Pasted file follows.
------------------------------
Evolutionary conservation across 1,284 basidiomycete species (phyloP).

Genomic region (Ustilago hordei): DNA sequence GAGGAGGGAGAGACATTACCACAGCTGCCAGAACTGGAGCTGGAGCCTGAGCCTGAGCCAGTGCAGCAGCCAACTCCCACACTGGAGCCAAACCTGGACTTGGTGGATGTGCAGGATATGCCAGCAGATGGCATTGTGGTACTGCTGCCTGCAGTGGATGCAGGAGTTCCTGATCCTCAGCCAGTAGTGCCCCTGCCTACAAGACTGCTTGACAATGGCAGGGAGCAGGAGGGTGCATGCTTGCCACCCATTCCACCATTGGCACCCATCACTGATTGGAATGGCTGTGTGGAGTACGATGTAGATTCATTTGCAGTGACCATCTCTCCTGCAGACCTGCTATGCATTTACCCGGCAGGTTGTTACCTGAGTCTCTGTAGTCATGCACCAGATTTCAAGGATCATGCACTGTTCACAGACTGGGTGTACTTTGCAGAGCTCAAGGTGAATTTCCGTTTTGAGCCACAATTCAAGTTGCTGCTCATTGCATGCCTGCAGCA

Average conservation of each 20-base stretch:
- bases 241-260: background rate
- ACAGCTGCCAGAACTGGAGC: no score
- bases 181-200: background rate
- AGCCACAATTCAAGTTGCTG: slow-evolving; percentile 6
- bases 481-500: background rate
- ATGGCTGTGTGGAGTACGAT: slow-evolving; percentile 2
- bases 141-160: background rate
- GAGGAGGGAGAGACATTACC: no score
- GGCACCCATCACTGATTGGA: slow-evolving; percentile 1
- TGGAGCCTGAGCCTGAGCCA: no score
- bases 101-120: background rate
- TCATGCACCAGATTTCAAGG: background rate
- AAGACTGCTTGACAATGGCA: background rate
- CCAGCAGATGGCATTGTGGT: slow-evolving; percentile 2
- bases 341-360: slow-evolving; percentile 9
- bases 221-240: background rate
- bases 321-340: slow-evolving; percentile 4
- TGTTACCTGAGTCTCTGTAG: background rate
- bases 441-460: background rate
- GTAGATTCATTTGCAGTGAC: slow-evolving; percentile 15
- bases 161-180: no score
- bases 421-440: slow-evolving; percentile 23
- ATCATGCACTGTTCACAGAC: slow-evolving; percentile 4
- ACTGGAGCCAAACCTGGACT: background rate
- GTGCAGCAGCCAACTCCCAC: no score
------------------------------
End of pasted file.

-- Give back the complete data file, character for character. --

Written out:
Evolutionary conservation across 1,284 basidiomycete species (phyloP).

Genomic region (Ustilago hordei): DNA sequence GAGGAGGGAGAGACATTACCACAGCTGCCAGAACTGGAGCTGGAGCCTGAGCCTGAGCCAGTGCAGCAGCCAACTCCCACACTGGAGCCAAACCTGGACTTGGTGGATGTGCAGGATATGCCAGCAGATGGCATTGTGGTACTGCTGCCTGCAGTGGATGCAGGAGTTCCTGATCCTCAGCCAGTAGTGCCCCTGCCTACAAGACTGCTTGACAATGGCAGGGAGCAGGAGGGTGCATGCTTGCCACCCATTCCACCATTGGCACCCATCACTGATTGGAATGGCTGTGTGGAGTACGATGTAGATTCATTTGCAGTGACCATCTCTCCTGCAGACCTGCTATGCATTTACCCGGCAGGTTGTTACCTGAGTCTCTGTAGTCATGCACCAGATTTCAAGGATCATGCACTGTTCACAGACTGGGTGTACTTTGCAGAGCTCAAGGTGAATTTCCGTTTTGAGCCACAATTCAAGTTGCTGCTCATTGCATGCCTGCAGCA

Average conservation of each 20-base stretch:
- bases 241-260: background rate
- ACAGCTGCCAGAACTGGAGC: no score
- bases 181-200: background rate
- AGCCACAATTCAAGTTGCTG: slow-evolving; percentile 6
- bases 481-500: background rate
- ATGGCTGTGTGGAGTACGAT: slow-evolving; percentile 2
- bases 141-160: background rate
- GAGGAGGGAGAGACATTACC: no score
- GGCACCCATCACTGATTGGA: slow-evolving; percentile 1
- TGGAGCCTGAGCCTGAGCCA: no score
- bases 101-120: background rate
- TCATGCACCAGATTTCAAGG: background rate
- AAGACTGCTTGACAATGGCA: background rate
- CCAGCAGATGGCATTGTGGT: slow-evolving; percentile 2
- bases 341-360: slow-evolving; percentile 9
- bases 221-240: background rate
- bases 321-340: slow-evolving; percentile 4
- TGTTACCTGAGTCTCTGTAG: background rate
- bases 441-460: background rate
- GTAGATTCATTTGCAGTGAC: slow-evolving; percentile 15
- bases 161-180: no score
- bases 421-440: slow-evolving; percentile 23
- ATCATGCACTGTTCACAGAC: slow-evolving; percentile 4
- ACTGGAGCCAAACCTGGACT: background rate
- GTGCAGCAGCCAACTCCCAC: no score